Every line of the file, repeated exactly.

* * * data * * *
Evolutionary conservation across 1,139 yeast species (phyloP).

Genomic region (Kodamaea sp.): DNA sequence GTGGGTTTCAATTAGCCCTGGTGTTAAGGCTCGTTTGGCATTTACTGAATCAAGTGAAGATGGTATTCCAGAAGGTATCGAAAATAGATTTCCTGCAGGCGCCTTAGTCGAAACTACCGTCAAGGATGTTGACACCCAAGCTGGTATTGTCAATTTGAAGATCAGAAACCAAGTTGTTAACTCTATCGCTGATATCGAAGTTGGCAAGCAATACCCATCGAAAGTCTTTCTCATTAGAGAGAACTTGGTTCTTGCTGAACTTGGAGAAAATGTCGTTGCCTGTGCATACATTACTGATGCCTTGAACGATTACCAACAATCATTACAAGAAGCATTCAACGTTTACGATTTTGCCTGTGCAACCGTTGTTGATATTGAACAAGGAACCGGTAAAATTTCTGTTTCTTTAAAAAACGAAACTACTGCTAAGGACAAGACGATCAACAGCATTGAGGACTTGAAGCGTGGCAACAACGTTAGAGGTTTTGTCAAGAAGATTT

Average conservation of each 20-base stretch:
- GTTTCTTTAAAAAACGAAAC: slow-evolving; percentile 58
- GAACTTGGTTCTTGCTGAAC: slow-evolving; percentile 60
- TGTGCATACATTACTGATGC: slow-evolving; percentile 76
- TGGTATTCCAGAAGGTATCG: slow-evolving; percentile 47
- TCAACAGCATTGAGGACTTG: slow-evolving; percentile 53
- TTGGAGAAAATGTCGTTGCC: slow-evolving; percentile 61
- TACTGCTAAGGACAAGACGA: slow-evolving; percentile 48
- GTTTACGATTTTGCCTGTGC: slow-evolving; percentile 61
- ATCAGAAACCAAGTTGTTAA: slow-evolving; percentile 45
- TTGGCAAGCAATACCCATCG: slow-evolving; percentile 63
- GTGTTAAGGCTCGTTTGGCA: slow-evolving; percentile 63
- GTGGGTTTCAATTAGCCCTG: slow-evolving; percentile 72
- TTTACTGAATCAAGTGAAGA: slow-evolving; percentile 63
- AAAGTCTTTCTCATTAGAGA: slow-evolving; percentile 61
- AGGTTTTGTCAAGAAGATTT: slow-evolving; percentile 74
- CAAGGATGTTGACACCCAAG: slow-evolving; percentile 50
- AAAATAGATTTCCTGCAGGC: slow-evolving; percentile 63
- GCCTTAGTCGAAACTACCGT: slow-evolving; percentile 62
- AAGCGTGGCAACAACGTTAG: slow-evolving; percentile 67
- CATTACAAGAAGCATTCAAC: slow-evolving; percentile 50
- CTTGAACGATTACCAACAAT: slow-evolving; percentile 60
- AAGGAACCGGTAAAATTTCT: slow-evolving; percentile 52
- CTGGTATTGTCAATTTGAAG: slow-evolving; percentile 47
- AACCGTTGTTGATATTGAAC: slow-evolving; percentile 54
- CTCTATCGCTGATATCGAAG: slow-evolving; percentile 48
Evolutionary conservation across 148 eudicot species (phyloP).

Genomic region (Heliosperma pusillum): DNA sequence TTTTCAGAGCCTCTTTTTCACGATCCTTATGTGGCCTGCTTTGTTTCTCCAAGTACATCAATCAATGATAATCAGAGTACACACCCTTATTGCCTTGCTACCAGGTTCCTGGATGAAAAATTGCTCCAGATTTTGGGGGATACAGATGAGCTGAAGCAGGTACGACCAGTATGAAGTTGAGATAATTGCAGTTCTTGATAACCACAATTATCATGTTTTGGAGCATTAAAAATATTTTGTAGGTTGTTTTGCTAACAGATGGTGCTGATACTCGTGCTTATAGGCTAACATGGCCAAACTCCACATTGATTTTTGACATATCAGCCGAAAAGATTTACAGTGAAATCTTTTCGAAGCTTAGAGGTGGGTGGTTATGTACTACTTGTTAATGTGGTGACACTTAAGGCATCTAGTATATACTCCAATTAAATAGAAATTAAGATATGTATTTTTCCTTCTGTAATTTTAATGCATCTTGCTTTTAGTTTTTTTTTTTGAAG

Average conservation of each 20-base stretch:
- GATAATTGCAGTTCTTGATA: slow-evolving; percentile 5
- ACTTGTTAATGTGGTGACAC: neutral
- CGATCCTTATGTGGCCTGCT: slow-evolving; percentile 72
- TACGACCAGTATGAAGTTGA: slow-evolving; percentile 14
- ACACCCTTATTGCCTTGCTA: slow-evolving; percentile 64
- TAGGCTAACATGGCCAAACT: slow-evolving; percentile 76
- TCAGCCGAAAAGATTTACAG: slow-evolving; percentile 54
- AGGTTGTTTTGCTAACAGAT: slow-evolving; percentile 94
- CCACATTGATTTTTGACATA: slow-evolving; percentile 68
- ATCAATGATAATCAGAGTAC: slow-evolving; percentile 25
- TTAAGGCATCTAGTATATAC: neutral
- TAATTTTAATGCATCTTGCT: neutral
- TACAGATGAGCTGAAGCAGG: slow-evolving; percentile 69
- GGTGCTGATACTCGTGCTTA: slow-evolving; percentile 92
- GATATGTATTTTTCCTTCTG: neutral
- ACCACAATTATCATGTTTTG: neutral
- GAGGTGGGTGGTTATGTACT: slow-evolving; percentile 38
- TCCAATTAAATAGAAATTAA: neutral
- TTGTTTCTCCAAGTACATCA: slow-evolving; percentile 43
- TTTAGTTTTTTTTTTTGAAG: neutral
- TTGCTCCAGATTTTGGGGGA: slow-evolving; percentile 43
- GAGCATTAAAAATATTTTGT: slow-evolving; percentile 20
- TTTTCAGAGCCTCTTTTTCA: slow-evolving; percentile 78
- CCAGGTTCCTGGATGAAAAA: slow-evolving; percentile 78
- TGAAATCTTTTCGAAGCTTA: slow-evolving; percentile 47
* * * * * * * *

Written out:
Evolutionary conservation across 1,139 yeast species (phyloP).

Genomic region (Kodamaea sp.): DNA sequence GTGGGTTTCAATTAGCCCTGGTGTTAAGGCTCGTTTGGCATTTACTGAATCAAGTGAAGATGGTATTCCAGAAGGTATCGAAAATAGATTTCCTGCAGGCGCCTTAGTCGAAACTACCGTCAAGGATGTTGACACCCAAGCTGGTATTGTCAATTTGAAGATCAGAAACCAAGTTGTTAACTCTATCGCTGATATCGAAGTTGGCAAGCAATACCCATCGAAAGTCTTTCTCATTAGAGAGAACTTGGTTCTTGCTGAACTTGGAGAAAATGTCGTTGCCTGTGCATACATTACTGATGCCTTGAACGATTACCAACAATCATTACAAGAAGCATTCAACGTTTACGATTTTGCCTGTGCAACCGTTGTTGATATTGAACAAGGAACCGGTAAAATTTCTGTTTCTTTAAAAAACGAAACTACTGCTAAGGACAAGACGATCAACAGCATTGAGGACTTGAAGCGTGGCAACAACGTTAGAGGTTTTGTCAAGAAGATTT

Average conservation of each 20-base stretch:
- GTTTCTTTAAAAAACGAAAC: slow-evolving; percentile 58
- GAACTTGGTTCTTGCTGAAC: slow-evolving; percentile 60
- TGTGCATACATTACTGATGC: slow-evolving; percentile 76
- TGGTATTCCAGAAGGTATCG: slow-evolving; percentile 47
- TCAACAGCATTGAGGACTTG: slow-evolving; percentile 53
- TTGGAGAAAATGTCGTTGCC: slow-evolving; percentile 61
- TACTGCTAAGGACAAGACGA: slow-evolving; percentile 48
- GTTTACGATTTTGCCTGTGC: slow-evolving; percentile 61
- ATCAGAAACCAAGTTGTTAA: slow-evolving; percentile 45
- TTGGCAAGCAATACCCATCG: slow-evolving; percentile 63
- GTGTTAAGGCTCGTTTGGCA: slow-evolving; percentile 63
- GTGGGTTTCAATTAGCCCTG: slow-evolving; percentile 72
- TTTACTGAATCAAGTGAAGA: slow-evolving; percentile 63
- AAAGTCTTTCTCATTAGAGA: slow-evolving; percentile 61
- AGGTTTTGTCAAGAAGATTT: slow-evolving; percentile 74
- CAAGGATGTTGACACCCAAG: slow-evolving; percentile 50
- AAAATAGATTTCCTGCAGGC: slow-evolving; percentile 63
- GCCTTAGTCGAAACTACCGT: slow-evolving; percentile 62
- AAGCGTGGCAACAACGTTAG: slow-evolving; percentile 67
- CATTACAAGAAGCATTCAAC: slow-evolving; percentile 50
- CTTGAACGATTACCAACAAT: slow-evolving; percentile 60
- AAGGAACCGGTAAAATTTCT: slow-evolving; percentile 52
- CTGGTATTGTCAATTTGAAG: slow-evolving; percentile 47
- AACCGTTGTTGATATTGAAC: slow-evolving; percentile 54
- CTCTATCGCTGATATCGAAG: slow-evolving; percentile 48
Evolutionary conservation across 148 eudicot species (phyloP).

Genomic region (Heliosperma pusillum): DNA sequence TTTTCAGAGCCTCTTTTTCACGATCCTTATGTGGCCTGCTTTGTTTCTCCAAGTACATCAATCAATGATAATCAGAGTACACACCCTTATTGCCTTGCTACCAGGTTCCTGGATGAAAAATTGCTCCAGATTTTGGGGGATACAGATGAGCTGAAGCAGGTACGACCAGTATGAAGTTGAGATAATTGCAGTTCTTGATAACCACAATTATCATGTTTTGGAGCATTAAAAATATTTTGTAGGTTGTTTTGCTAACAGATGGTGCTGATACTCGTGCTTATAGGCTAACATGGCCAAACTCCACATTGATTTTTGACATATCAGCCGAAAAGATTTACAGTGAAATCTTTTCGAAGCTTAGAGGTGGGTGGTTATGTACTACTTGTTAATGTGGTGACACTTAAGGCATCTAGTATATACTCCAATTAAATAGAAATTAAGATATGTATTTTTCCTTCTGTAATTTTAATGCATCTTGCTTTTAGTTTTTTTTTTTGAAG

Average conservation of each 20-base stretch:
- GATAATTGCAGTTCTTGATA: slow-evolving; percentile 5
- ACTTGTTAATGTGGTGACAC: neutral
- CGATCCTTATGTGGCCTGCT: slow-evolving; percentile 72
- TACGACCAGTATGAAGTTGA: slow-evolving; percentile 14
- ACACCCTTATTGCCTTGCTA: slow-evolving; percentile 64
- TAGGCTAACATGGCCAAACT: slow-evolving; percentile 76
- TCAGCCGAAAAGATTTACAG: slow-evolving; percentile 54
- AGGTTGTTTTGCTAACAGAT: slow-evolving; percentile 94
- CCACATTGATTTTTGACATA: slow-evolving; percentile 68
- ATCAATGATAATCAGAGTAC: slow-evolving; percentile 25
- TTAAGGCATCTAGTATATAC: neutral
- TAATTTTAATGCATCTTGCT: neutral
- TACAGATGAGCTGAAGCAGG: slow-evolving; percentile 69
- GGTGCTGATACTCGTGCTTA: slow-evolving; percentile 92
- GATATGTATTTTTCCTTCTG: neutral
- ACCACAATTATCATGTTTTG: neutral
- GAGGTGGGTGGTTATGTACT: slow-evolving; percentile 38
- TCCAATTAAATAGAAATTAA: neutral
- TTGTTTCTCCAAGTACATCA: slow-evolving; percentile 43
- TTTAGTTTTTTTTTTTGAAG: neutral
- TTGCTCCAGATTTTGGGGGA: slow-evolving; percentile 43
- GAGCATTAAAAATATTTTGT: slow-evolving; percentile 20
- TTTTCAGAGCCTCTTTTTCA: slow-evolving; percentile 78
- CCAGGTTCCTGGATGAAAAA: slow-evolving; percentile 78
- TGAAATCTTTTCGAAGCTTA: slow-evolving; percentile 47